Thursday, September 20, 2007

Nice idea in theory...

Dave Osler thinks that there are a number of reasons why a Labour / Lib Dem merger is likely to happen in the medium term.

I'm not sure that some of the historic reasons why they should never have been the same party are as ahistoric as he thinks, indeed, my recollection of Paul Addison's very good 'Road to 1945' (now sadly out of print) is of a period in the middle of the century when there was almost a consensus between the non-Guilty Men tories (notably Macmillan) and plenty of Liberals in support of the defining contours of the post-1945 settlement.

I don't have the book to hand any more, so I may be corrected on a few details here, but Macmillan was advocating - in the late 1930s - policies somewhat more radical that those implemented after the war by Labour. Policies that were clearly in the 'state socialism' mould as well - not just the kind of stuff that you could have expected a bit of consensus on.

I mention this in order to make the point that ideological consensus and political alliance don't always go hand-in-hand.

The post-war Labour government can almost be seen as a spectacular triumph of political entryism of the kind revived in the 1980s by the Revolutionary Socialist League (AKA Militant Tendency) In this case, Labour was effectively hi-jacked by Liberals - Beveridge, Keynes, and even a young Harold Wilson.

On Dave's logic, surely the alliance that is the Labour Party (organised Labour, co-ops, the odd god-botherer and, notably, the Fabians) couldn't have happened. But it did. And it could easily have encompassed large slices of the Liberal Party at that time.

If it quacks like a duck and waddles like a duck, it's probably a duck. On this logic, the Fabians were Liberals.

I have a theory on why it didn't happen formally then - and why it won't now. It's a reconfiguration of my 'why Fianna Fail won't succeed in Northern Ireland' post the other day.

One word; bureaucracy. As Parkinson's Law explains, bureaucrats recruit subordinates, not rivals.

Labour has a bureaucracy, so do the Lib Dems. MPs everywhere would have to reapply for their jobs. Researchers would be laid off, local organisers would have to compete for a single job, and animosities - often decades old - particularly in the north west, where the Liberals sometimes were surrogates for the Tories - would make the actual wedding a bloodbath.

There may be no reason for the two ideologies, as far as there are any these days, to merge. I don't have a strong view either way.

But the people? Never.

3 comments:

mikeovswinton, nowhere near Passfield said...

Paulie; I'm a bit late on this one, but I will comment on the politics here, after one more soul comment. I see from your profile that not only do you listen to Dexys (we established that one at Shuggy) but also Terry Callier. Spot on! I saw TC in Manchester last April, and he was on great form - again. A living legend, as the flyers said and for once they were not exagerating.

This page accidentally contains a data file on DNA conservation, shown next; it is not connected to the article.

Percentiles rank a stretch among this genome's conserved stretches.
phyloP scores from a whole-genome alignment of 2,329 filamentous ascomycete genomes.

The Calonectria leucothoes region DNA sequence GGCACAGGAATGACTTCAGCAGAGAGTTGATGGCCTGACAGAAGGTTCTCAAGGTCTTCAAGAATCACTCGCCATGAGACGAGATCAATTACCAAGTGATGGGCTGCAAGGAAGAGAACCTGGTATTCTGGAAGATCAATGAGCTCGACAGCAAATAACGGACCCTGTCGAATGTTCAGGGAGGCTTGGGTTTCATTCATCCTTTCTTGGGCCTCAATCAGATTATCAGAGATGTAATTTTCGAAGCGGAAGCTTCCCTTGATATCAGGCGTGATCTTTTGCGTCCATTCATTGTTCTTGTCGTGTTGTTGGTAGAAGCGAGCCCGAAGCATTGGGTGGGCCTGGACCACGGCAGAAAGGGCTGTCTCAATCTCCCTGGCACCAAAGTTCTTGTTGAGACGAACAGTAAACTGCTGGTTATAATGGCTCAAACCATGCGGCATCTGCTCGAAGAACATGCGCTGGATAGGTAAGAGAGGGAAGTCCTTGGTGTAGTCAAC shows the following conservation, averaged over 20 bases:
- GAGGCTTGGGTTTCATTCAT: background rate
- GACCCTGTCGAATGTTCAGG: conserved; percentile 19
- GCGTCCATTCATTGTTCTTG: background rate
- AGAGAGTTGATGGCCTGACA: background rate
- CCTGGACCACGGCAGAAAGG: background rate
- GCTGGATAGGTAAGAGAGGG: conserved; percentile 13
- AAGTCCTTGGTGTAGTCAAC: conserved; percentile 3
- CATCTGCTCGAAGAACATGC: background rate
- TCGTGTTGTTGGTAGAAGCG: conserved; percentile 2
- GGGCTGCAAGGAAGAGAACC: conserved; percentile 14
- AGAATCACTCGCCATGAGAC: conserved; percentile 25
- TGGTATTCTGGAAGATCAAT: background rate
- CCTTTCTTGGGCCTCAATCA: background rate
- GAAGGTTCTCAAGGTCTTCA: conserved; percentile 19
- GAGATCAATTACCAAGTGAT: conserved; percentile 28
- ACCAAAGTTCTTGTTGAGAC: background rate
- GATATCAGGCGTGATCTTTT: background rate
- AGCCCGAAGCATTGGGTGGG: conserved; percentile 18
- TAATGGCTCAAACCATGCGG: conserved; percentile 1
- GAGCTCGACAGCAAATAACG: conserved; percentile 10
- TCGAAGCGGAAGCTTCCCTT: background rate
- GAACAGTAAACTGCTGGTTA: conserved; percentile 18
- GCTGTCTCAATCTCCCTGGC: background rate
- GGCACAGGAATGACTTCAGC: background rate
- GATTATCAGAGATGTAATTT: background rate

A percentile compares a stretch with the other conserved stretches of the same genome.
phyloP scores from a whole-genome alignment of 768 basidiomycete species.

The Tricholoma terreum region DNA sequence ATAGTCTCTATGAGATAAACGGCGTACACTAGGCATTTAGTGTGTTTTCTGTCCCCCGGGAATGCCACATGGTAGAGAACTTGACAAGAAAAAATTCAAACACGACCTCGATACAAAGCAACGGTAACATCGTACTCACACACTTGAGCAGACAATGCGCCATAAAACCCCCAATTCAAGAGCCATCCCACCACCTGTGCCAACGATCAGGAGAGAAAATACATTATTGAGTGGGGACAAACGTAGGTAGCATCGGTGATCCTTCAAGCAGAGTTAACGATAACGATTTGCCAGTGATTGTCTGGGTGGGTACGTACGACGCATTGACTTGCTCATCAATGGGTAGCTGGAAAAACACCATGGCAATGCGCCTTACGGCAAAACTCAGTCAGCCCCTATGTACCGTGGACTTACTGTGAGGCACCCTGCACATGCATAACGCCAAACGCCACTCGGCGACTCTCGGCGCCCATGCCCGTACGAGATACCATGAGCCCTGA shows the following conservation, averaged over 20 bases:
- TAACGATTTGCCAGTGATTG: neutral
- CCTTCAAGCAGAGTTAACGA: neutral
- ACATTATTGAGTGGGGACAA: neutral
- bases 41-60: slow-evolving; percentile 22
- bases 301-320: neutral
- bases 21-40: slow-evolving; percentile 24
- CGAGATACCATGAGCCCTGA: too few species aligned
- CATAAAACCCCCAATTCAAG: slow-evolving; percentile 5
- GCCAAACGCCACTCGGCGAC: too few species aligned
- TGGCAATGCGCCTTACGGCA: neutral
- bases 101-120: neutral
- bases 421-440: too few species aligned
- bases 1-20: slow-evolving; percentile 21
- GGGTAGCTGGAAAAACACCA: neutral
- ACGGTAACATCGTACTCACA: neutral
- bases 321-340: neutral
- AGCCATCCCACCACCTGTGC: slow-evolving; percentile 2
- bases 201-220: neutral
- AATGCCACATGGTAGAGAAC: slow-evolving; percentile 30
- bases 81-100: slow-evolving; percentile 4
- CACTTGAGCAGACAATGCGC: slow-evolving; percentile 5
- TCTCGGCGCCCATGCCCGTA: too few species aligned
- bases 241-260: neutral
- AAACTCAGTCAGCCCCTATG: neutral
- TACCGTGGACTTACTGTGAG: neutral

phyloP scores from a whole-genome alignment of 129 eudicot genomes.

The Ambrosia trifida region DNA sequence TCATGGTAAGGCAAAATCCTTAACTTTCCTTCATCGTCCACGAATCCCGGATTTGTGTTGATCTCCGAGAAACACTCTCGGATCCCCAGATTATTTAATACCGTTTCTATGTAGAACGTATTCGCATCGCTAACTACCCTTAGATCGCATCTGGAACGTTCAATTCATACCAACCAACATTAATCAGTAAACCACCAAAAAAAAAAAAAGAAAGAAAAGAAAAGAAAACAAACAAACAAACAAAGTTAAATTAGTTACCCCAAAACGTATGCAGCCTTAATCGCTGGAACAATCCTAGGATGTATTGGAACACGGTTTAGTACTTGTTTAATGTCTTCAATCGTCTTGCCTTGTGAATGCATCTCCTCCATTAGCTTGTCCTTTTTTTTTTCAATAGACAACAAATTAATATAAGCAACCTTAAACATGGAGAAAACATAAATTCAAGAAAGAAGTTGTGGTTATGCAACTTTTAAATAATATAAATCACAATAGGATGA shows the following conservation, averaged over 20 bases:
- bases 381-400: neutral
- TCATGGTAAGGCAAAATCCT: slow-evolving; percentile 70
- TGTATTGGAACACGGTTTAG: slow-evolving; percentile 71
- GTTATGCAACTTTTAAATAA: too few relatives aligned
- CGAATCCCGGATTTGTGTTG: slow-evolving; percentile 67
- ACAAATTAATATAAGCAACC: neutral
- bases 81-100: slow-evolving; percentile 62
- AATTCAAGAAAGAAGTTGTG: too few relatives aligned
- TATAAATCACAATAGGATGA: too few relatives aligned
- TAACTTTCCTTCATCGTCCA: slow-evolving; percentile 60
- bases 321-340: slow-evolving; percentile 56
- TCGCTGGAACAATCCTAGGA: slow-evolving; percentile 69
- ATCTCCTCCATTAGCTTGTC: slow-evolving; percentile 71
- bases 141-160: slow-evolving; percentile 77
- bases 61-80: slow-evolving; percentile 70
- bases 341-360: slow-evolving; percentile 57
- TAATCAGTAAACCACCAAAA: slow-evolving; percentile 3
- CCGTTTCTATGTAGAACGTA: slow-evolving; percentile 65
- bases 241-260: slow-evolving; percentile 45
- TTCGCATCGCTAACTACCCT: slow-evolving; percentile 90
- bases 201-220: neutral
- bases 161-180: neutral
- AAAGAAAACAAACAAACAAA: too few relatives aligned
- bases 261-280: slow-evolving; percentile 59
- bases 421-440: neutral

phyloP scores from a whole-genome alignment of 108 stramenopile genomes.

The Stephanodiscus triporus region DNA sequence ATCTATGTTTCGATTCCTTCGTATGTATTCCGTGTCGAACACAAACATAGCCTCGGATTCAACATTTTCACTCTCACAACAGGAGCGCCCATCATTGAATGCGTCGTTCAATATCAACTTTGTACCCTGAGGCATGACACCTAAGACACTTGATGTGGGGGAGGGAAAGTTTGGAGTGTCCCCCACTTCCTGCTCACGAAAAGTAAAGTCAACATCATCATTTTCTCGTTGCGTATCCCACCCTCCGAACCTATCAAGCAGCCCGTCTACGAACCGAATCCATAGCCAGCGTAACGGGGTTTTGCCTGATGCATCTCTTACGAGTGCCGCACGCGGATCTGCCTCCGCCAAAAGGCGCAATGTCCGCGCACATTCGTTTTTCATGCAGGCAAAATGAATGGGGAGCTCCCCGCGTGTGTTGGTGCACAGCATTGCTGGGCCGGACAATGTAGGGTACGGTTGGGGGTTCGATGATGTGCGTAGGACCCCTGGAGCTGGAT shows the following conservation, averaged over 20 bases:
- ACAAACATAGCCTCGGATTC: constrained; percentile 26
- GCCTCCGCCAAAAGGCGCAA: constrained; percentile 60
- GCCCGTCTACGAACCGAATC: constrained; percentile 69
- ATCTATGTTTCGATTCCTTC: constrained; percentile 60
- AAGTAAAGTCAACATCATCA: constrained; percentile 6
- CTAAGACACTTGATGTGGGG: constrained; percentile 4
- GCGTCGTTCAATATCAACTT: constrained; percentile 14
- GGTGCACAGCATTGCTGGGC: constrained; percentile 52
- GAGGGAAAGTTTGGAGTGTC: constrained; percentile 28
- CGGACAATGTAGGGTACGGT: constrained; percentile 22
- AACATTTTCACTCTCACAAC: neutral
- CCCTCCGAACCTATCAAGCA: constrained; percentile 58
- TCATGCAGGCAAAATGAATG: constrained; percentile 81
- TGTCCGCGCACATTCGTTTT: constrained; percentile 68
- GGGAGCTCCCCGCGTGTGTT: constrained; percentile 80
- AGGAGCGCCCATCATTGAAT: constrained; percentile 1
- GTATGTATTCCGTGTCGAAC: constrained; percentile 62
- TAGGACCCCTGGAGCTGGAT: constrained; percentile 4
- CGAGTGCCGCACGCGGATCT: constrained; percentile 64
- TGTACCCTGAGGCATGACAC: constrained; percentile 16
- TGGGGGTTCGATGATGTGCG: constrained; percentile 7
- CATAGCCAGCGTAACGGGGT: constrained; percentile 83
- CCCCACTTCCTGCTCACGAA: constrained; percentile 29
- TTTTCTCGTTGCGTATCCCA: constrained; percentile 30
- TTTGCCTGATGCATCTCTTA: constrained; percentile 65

On the Politics;
1. The Fabians. The Fabians - notably the Webbs- were NOT liberals. They were serious about the kind of "socialism" they advocated. And they weren't statists as such. They argued for consumer co-operation with local authorities and the central state seen as compulsory consumer co-operation. I did my doctoral thesis on the Webbs, and in it you will find the precise split of ownership they advocated in a socialist society - x% consumer co-op, x% local authority ownership and x% state ownership. I can't remember the exact proportions, but the state ownership was surprisingly small. I gave up on the Webbs when I read their advocacy of the sterilization of epileptics in the same week I was diagnosed epileptic. Took it a bit personally I am afraid.

2. Forget the Labour/Lib Dem question. What happens to the Tories IF Brown calls the election and IF he wins? Two "ifs", but not beyond the realm of possibility.

Paulie said...

Mike,

Callier is, indeed, marvellous. Try 'The Colour of Love' or 'Fire on Ice' from the 70s alongside his stuff from the last ten years if you get the chance.

On the politics, all fair points. And I'm going to slightly busk a reply on The Fabians, but they *were* objectively Liberals (or the liberals were objectively Fabians) insofar as a section of the Liberal Party moved towards the Fabians and vice versa. They were both a radical middle-class social caste that intermingled and became indistinguishable in some ways.

What you advocate, and what you achieve - particularly when it comes to speculating on how it would be really nice for common ownership to work - doesn't strike me as a real factor in public life.

I'm sure you're correct on the particulars, but for the purpose of this post, I'm saying that political intermingling isn't as new as Dave was implying in the post that I linked to.

mikeovswinton said...

Paulie; On Terry C - got em all down to my 12inch a vinyl of Sign of the Times.

On the Fabians again - bear in mind that at times the Fabians "permeated" the Conservative Party. At the time of -from memory- the 1902 Education Act they opposed the whole of the Liberal Party, which lined up with the Nonconformists against the act. Sid Webb aided Conservative ministers and actually participated in writing the Daily Mail's editorials on the issue. Mind you, the fact that his London County Council education fiefdom stood to get more cash as a result may have had something to do with it.

Whilst serious about what the thought of as socialism, they were basically -and this was a principle with them, not my derogatory comment - elitist and would "permeate" wherever they thought they could get somewhere. Arguably that is what they did in the Labour Party, which the leading Fabians like the Webbs only really committed to around 1912 or so. Actually all this tends to bear out the point that you are making, I think.